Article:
I BEGAN working at Liberty on September 10, 2001. I left a position as a lawyer in the Home Office for the human rights organisation – gamekeeper turned poacher, you might say. As everyone who has ever started a new job knows, your first couple of days are about settling in, meeting other departments, perhaps reading the company handbook and working out what your job is and how you are going to do it.
My second day in the office saw the planes fly into the Twin Towers. Thirteen years later and here I am, director of Liberty and – as one tabloid said – “the most dangerous women in Britain”. Writing my first book On Liberty and reflecting on the past decade or so has been an interesting process. I have argued about our rights and freedoms with three Prime Ministers, six Home Secretaries and countless Ministers. I, and my colleagues, have fought ID Cards, attacks on free speech, threats to the right to protest and unfair extradition.
Of all our battles, perhaps the one which best encapsulates the perceived tension between liberty and security (and Liberty and the powers that be) was Charge or Release – our campaign against extending pre-charge detention to 42 days.
In December 2007, the Home Secretary proposed extending the then limit of 28 days to 42.
Lengthy pre-charge detention is the hallmark of tyrants and despots. If Britain were to deal with the threat of terrorism with tactics like this, what message would it send to the rest of world?
Our position was clear – the new internment proposals were unnecessary, counter-productive and wrong. Unnecessary, because there were already a number of existing and potential policy measures that would actually be of more use to police and prosecutors. Counter-productive because interning in the name of “freedom” those who later turn out to be innocent can only work as a recruitment tool for the terrorists. And wrong? We commissioned legal research into what the international picture was – and the results were dramatic. This proposal would put the UK out of step with a whole list of countries; Canada, United States, France, Ireland, Germany, Russia and Turkey.
The campaign wasn’t easy. Challenges included communicating our message effectively to both the public and press, lobbying MPs to vote the right way and resisting the forces of Government, which attempted to bribe and bully us at every turn. We put our entire campaigning energy into this one issue. We used polling, billboards, cinema ads, legal advice, media work – including a comment piece in The Yorkshire Post – and gathered an international consensus against the proposals.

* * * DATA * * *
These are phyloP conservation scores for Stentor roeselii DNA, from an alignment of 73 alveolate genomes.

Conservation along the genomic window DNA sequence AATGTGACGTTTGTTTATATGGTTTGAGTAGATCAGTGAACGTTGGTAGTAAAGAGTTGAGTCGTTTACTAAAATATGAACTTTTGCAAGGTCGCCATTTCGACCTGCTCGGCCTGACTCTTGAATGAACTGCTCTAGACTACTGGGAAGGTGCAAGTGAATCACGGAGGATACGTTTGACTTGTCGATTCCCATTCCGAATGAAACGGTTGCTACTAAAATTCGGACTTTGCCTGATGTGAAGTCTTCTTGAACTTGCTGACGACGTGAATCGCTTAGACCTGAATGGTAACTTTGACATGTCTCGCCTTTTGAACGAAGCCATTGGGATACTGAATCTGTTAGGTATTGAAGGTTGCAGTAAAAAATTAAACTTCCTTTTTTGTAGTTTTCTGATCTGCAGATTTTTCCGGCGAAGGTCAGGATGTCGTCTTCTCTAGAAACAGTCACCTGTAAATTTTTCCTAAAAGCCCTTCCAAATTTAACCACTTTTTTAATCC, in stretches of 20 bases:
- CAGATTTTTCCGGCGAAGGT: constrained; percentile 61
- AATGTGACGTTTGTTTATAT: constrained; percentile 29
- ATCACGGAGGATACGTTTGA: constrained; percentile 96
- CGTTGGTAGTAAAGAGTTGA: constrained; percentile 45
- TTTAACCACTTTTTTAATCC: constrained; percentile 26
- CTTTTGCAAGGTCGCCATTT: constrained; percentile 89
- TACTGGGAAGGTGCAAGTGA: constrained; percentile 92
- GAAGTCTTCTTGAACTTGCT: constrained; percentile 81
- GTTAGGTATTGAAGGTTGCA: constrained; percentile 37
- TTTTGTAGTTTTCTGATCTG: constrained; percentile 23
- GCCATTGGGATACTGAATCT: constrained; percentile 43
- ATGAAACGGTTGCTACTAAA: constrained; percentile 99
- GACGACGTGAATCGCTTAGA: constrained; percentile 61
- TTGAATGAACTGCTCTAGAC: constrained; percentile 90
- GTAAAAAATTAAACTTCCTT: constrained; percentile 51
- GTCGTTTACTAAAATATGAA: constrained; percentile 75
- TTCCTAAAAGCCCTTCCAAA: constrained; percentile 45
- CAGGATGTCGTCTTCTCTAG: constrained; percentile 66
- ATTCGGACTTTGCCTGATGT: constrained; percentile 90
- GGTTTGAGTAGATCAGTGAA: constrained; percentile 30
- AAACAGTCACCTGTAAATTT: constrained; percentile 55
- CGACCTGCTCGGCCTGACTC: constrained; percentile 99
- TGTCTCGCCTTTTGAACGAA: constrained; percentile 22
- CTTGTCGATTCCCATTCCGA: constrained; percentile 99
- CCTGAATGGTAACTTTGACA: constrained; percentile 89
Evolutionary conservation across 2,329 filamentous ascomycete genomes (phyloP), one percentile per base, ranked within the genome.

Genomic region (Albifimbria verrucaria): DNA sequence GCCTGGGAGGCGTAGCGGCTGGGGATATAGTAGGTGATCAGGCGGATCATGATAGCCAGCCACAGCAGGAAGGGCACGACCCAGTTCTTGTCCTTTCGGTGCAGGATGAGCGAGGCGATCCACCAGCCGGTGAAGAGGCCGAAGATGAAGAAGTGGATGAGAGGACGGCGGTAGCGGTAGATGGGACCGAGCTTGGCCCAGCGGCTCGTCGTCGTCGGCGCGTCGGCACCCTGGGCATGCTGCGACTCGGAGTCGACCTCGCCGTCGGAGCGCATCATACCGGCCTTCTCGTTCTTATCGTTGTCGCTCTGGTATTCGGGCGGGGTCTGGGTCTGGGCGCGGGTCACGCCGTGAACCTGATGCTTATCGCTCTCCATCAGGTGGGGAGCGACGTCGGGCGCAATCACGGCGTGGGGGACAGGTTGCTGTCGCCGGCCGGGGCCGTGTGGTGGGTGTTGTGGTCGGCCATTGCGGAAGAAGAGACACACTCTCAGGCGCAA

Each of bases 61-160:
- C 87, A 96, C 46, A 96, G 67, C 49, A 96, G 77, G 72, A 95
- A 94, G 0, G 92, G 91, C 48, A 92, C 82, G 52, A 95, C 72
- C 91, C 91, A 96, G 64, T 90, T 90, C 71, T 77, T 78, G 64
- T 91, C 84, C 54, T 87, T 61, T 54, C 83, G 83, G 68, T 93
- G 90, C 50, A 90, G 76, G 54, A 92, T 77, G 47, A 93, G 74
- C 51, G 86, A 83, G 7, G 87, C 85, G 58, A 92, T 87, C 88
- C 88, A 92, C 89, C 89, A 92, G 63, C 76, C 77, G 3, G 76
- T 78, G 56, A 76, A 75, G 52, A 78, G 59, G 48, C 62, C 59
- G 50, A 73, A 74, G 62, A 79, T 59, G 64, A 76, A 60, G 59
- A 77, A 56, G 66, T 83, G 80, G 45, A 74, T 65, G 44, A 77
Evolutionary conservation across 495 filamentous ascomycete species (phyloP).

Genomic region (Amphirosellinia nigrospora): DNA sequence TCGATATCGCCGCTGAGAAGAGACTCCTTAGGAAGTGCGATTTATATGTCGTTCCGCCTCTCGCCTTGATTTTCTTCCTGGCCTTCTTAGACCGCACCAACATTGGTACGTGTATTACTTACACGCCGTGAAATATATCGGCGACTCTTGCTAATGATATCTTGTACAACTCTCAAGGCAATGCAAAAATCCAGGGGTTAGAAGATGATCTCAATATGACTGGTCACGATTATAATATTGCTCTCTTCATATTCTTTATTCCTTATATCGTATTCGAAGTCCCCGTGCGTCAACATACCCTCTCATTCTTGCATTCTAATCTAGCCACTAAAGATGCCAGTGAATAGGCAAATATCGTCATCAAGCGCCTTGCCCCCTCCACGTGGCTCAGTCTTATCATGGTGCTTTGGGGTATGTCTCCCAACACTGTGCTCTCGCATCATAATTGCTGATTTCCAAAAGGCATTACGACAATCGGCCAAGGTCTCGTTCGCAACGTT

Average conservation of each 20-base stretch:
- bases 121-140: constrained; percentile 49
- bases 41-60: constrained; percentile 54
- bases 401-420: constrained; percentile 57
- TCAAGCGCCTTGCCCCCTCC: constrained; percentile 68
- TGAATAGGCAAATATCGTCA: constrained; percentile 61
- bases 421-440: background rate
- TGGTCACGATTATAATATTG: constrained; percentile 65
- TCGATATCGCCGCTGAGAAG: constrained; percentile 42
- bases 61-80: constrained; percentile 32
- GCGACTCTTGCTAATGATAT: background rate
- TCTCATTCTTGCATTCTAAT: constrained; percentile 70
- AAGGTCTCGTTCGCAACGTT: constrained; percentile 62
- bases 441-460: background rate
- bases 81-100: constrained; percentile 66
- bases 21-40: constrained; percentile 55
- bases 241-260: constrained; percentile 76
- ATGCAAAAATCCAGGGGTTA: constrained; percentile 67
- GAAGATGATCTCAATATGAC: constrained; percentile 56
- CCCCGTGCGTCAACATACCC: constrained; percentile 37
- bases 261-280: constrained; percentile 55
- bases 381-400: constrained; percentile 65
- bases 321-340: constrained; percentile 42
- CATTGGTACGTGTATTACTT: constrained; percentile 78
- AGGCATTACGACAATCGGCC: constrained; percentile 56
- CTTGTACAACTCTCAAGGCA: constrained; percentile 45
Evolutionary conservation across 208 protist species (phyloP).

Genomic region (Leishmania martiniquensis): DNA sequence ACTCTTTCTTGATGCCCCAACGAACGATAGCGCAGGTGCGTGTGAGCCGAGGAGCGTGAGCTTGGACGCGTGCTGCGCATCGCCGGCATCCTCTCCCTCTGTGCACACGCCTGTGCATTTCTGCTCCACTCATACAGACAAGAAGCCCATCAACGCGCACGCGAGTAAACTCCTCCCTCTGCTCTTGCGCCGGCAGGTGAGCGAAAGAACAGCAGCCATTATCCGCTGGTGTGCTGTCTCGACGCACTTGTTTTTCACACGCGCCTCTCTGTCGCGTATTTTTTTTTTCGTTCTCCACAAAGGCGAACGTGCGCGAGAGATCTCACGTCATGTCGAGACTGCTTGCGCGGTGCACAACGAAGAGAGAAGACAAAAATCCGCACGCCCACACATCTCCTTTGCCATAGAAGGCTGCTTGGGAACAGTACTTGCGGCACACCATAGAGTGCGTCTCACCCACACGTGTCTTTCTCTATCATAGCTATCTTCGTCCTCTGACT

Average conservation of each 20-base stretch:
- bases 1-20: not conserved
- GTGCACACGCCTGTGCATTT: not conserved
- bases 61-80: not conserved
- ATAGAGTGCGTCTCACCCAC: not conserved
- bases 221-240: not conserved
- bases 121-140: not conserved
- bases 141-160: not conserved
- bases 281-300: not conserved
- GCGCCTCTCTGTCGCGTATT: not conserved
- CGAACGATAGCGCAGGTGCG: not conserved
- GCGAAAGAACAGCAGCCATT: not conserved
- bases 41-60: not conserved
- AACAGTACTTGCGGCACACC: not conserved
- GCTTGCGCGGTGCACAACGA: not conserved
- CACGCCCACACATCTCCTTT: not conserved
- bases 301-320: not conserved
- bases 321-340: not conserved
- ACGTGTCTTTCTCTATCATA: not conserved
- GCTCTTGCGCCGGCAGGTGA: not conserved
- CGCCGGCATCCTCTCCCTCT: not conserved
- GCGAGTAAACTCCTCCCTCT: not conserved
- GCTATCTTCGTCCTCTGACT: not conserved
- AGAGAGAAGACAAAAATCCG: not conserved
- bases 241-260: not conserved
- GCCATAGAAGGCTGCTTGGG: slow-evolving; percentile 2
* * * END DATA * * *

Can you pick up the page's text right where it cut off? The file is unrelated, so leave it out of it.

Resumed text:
The momentum we generated resulted in almost every national newspaper supporting our position and produced polling which showed only 13 per cent of the public in favour of the policy.
But our ultimate aim was to prevent this twisted policy becoming legislation and that meant convincing politicians to stand firm and vote with their principles. Conservatives and Liberal Democrats were firmly against the proposals but we needed Labour rebels to defeat it in the House of Commons.
We sought meetings with any Labour backbencher who would give us even five minutes of their time – and discovered that many were deeply troubled by the Bill. However, defying the whips was quite a step – bargains were being struck and threats made. Nevertheless, we received assurances from many parliamentarians that they would vote the right way.
On the night of that crucial House of Commons vote in 2008 there were many inspiring speeches made from both left and right.
In the end it was a narrow win for the Government, a nine-vote majority. Exactly the number of Democratic Unionist Party MPs, who, it had been rumoured, had made some dodgy deal. However, as a human rights campaigner, it is essential to have bottomless reserves of hope – and on October 13, 2008 the House of Lords voted down the Bill by 309 votes to 118.
The Government quietly dropped the proposals and, finally, we had our victory.
Times change but there are always new battle lines being drawn – EM Forster described it as “the fight that is never done”. And in this, our 80th year, he couldn’t have been more right.
Some of the most pressing threats to our freedoms come from sweeping surveillance powers which will affect every man, woman and child in the country, and a Conservative pledge to scrap the Human Rights Act and diminish everyone’s rights to hold the State to account.
These are testing times for all who care about our human rights. I am asked, often in sad resignation, what can be done?
My answer? Become a member of Liberty – we can do nothing without your support.
So now, more than ever, we ask you – join us and be heard.
Shami Chakrabarti is director of Liberty and author of On Liberty, published by Allen Lane, price £17.99.